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Documented worker with the right to permanent disability



The Supreme Court of Nevada ruled that an undocumented worker who continues to suffer from pain and mental trauma due to an accident at work is entitled to permanent total disability, despite an insurance administrator's insistence that he cannot work due to his immigration status. his disability

The state supreme court on Monday unanimously confirmed a district court ruling in Associated Risk Management Inc. v. Ibanez that the carpenter was entitled to PTD status under the state's "odd-lot doctrine." [19659002] Manuel Ibanez worked as a carpenter for High Point Construction Inc. In 2014, a falling two-four hit him in the head, shoulder and back. He was treated with surgery for the next few years and suffered both physical pain and mental trauma, according to court documents.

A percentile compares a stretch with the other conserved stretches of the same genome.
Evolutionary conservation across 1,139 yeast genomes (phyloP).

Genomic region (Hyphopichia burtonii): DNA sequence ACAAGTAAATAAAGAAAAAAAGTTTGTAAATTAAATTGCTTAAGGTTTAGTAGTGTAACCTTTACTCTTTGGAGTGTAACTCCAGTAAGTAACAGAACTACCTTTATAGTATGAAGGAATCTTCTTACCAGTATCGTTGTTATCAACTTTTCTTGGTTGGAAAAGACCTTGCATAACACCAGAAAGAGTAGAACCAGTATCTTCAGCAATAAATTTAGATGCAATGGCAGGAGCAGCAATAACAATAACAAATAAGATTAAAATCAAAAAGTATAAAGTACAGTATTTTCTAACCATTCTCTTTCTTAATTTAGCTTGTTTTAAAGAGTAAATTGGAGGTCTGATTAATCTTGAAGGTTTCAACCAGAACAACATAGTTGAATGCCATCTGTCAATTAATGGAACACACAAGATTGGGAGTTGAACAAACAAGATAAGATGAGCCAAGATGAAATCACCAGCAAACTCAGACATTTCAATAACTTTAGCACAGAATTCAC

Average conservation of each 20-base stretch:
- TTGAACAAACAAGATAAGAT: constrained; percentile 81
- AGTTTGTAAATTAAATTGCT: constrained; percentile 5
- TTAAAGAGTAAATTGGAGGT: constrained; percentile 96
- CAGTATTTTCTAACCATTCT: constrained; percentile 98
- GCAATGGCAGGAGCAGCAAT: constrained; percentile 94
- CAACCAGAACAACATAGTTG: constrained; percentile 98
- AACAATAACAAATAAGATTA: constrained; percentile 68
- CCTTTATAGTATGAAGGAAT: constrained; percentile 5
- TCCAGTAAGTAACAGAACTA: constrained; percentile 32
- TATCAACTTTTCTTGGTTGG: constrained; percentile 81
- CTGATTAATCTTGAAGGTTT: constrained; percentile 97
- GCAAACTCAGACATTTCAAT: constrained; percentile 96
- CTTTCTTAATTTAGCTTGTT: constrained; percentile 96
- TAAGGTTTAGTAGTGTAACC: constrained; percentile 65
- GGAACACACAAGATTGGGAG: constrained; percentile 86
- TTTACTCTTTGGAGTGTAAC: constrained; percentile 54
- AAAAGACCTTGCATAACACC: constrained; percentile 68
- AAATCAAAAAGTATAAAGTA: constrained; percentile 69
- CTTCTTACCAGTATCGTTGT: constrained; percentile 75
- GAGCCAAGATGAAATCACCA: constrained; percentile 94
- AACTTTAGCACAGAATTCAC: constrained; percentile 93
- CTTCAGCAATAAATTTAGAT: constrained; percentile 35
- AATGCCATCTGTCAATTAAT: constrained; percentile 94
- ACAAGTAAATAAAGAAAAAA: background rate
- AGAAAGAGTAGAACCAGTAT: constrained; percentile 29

Mr. Ibanez applied for PTD status, and his employer's insurance administrator, Associated Risk Management, denied the request, finding that his disability was only temporary and that he would be employable if he were eligible to work legally in the U.S. A Nevada Division of Industrial Relations official confirmed the denial. , but an appellate official reversed the decision. A district court refused to review the decision and Associated Risk appealed to the Nevada Supreme Court.

Associated Risk claimed that Mr. Ibanez was entitled to light work, but the Supreme Court agreed with the appellant's conclusion on his disability ̵

1; based on the state's odd lottery doctrine. The doctrine states that workers can qualify for permanent disability if they are not completely handicapped but "so handicapped that they will not be employed regularly in any well-known branch of the labor market."

The Supreme Court also rejected the Associated Risk's argument that Mr Ibanez could not work solely because of his legal status. The court ruled that medical reports of his injuries supported his claims of disability and that his immigration status was "irrelevant." Catalog

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